The dialogue is lively but the silences are just as telling, if not more so. One of the prime pleasures of Imaginary Friends is watching these expert actors just listen to each other. Kurtz's Hellman impatiently slashes the air and lights another cig, scowling like a prison matron and pacing like a panther. Jones's McCarthy bears Hellman's protests and put downs with a small, self-satisfied smile, utterly convinced of her own rightness but with a trace of worry underneath, as if she secretly envied Hellman's self-dramatizing skills. Robert Morgan's costume design helps accentuate their differences, with Hellman generally clad in 1960s chic (the better to offset her much-advertised unattractiveness) and McCarthy going in for a more domestic, June Cleaver look.
Along the way, the two recount not only each other's lives but a healthy hunk of 20th century culture and politics. Hellman was the longtime companion of mystery master Dashiell Hammett; McCarthy lived for years with Partisan Review founder Philip Rahv, then embarked on several marriages, the first to literary critic Edmund Wilson. The women's alliances with high-powered, left-leaning literary males compelled Hellman to dabble in Communism and McCarthy to embrace Trotskyism. (Ephron manages to provide a primer on both without making us feel as if we're in study hall.) Called before the House UnAmerican Activities Committee in 1952, Hellman refused to name names, stirringly testifying: "I cannot and will not cut my conscience to fit this year's fashions." Kurtz's Hellman not only makes the most of this moment but unsuccessfully demands that it be the first-act curtain. She also waits like a spoiled diva for her stage applause, murmuring, "We could be here all night."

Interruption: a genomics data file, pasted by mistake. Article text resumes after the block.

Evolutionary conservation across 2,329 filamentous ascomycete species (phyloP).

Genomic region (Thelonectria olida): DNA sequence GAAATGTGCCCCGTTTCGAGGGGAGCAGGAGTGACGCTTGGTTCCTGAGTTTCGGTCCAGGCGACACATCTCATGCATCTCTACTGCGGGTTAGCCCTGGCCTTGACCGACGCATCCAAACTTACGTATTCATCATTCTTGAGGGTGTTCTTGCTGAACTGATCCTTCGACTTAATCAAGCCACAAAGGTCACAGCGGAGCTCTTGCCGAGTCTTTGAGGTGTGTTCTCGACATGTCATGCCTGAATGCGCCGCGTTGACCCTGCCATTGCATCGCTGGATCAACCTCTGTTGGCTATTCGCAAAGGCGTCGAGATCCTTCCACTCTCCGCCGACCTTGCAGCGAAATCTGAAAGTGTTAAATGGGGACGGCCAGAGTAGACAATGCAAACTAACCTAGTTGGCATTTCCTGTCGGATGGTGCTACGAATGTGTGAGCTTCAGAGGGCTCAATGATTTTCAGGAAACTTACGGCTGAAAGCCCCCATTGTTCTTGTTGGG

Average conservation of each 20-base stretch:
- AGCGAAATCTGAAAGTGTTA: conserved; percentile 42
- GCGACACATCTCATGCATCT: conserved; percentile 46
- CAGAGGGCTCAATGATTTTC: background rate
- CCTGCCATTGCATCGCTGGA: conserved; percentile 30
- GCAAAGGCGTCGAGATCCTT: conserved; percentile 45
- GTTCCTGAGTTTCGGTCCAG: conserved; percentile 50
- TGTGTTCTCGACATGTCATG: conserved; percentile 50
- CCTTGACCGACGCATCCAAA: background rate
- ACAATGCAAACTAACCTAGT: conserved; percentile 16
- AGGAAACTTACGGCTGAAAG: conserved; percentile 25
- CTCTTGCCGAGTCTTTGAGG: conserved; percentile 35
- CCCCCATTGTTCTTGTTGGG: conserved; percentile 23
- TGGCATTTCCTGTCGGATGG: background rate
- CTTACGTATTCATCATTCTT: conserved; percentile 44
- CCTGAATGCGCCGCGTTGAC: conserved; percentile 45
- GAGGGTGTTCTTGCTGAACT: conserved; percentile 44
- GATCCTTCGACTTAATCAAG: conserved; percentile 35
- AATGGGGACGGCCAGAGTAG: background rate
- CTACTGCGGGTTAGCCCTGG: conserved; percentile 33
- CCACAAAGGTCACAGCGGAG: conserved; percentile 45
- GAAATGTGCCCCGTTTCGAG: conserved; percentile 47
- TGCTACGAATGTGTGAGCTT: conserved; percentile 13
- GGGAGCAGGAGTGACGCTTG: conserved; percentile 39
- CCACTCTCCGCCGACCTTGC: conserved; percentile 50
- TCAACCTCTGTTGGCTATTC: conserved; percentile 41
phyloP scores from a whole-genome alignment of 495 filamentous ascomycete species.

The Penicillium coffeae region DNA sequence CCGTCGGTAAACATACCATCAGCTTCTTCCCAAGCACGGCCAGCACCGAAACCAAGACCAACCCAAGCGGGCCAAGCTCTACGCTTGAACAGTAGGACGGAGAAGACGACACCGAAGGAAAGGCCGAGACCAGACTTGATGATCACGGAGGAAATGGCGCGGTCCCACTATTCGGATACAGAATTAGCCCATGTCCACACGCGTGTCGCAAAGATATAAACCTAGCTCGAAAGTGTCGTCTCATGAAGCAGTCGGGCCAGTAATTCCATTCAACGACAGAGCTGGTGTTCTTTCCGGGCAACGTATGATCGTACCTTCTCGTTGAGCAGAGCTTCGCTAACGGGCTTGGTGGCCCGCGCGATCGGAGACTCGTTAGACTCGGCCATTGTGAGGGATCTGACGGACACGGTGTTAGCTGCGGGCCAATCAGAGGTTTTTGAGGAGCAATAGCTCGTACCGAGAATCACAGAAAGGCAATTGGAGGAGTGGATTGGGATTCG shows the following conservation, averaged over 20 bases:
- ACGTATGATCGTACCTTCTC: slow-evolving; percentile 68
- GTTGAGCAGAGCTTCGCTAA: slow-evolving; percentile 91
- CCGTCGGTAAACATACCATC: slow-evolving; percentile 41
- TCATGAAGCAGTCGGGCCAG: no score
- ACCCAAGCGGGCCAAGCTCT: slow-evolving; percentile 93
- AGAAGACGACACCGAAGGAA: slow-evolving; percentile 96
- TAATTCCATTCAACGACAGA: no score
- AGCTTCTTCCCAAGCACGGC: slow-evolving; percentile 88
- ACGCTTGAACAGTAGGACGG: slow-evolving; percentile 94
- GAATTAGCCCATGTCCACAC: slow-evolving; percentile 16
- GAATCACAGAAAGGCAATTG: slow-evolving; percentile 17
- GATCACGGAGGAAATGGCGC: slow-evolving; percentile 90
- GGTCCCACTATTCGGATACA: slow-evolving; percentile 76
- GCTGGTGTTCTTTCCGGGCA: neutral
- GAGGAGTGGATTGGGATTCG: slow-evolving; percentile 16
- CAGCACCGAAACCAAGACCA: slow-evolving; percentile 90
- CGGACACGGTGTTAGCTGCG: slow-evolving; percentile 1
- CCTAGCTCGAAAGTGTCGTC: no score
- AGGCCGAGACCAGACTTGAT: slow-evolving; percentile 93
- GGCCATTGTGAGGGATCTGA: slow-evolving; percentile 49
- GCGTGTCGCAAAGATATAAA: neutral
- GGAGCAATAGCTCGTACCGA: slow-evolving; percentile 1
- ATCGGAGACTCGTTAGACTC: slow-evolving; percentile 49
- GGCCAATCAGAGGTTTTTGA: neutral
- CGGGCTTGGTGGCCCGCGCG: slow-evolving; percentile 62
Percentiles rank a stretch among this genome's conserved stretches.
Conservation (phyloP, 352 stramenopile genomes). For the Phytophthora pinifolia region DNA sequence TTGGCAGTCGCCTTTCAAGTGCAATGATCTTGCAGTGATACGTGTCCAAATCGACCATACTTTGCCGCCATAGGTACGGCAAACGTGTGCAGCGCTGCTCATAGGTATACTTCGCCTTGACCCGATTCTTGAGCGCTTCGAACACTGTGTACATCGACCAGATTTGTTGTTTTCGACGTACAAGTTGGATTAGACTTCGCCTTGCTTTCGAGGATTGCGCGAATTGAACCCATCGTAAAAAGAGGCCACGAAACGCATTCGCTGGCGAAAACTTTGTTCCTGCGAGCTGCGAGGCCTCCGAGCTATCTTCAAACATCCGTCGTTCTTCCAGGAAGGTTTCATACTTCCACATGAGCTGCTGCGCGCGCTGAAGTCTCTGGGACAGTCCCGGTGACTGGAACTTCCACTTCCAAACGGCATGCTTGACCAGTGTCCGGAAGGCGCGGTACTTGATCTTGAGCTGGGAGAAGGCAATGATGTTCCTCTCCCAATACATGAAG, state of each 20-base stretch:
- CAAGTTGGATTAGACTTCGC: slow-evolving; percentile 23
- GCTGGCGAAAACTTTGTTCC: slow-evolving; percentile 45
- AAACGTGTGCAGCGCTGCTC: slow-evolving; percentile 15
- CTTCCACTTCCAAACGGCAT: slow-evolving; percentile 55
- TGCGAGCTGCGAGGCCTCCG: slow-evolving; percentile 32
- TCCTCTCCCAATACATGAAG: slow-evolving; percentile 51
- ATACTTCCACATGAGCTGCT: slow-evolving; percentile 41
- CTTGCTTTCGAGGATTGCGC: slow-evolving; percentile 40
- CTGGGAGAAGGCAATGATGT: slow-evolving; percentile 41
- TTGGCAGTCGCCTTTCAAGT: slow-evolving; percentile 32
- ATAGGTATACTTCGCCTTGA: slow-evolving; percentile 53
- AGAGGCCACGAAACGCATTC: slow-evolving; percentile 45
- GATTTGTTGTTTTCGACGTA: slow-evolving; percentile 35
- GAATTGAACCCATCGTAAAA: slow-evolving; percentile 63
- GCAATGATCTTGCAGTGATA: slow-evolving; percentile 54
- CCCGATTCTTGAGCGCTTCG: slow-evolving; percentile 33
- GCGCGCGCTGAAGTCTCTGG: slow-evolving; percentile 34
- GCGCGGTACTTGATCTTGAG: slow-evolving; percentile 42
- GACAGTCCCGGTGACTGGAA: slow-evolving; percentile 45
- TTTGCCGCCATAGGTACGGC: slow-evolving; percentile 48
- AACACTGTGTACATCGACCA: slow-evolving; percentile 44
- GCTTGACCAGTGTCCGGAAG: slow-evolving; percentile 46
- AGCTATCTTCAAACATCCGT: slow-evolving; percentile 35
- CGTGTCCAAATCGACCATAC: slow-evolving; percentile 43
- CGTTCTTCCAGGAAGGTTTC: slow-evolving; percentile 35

It's that kind of constant theatrical self-reference that undercuts some of the fun. This is Ephron's first play, and she has perhaps thrown in too many devices. The first few times the protagonists directly address the audience, it's funny. ("They'll think you mean Phillip Roth," sneers Hellman when McCarthy mentions Philip Rahv.) But by the seventh or eighth such instance, it's wearying; with women this intimidating, it frankly wouldn't hurt to keep the fourth wall up, if only for protection. The whimsy, too, can get a bit thick: Kurtz plays the little-girl Hellman with a lisp and an oversize hair ribbon. A huge fig tree, meant to evoke Hellman's childhood refuge, overwhelms the stage design. Even life-size dolls invade the action with increasing frequency and to diminishing effect.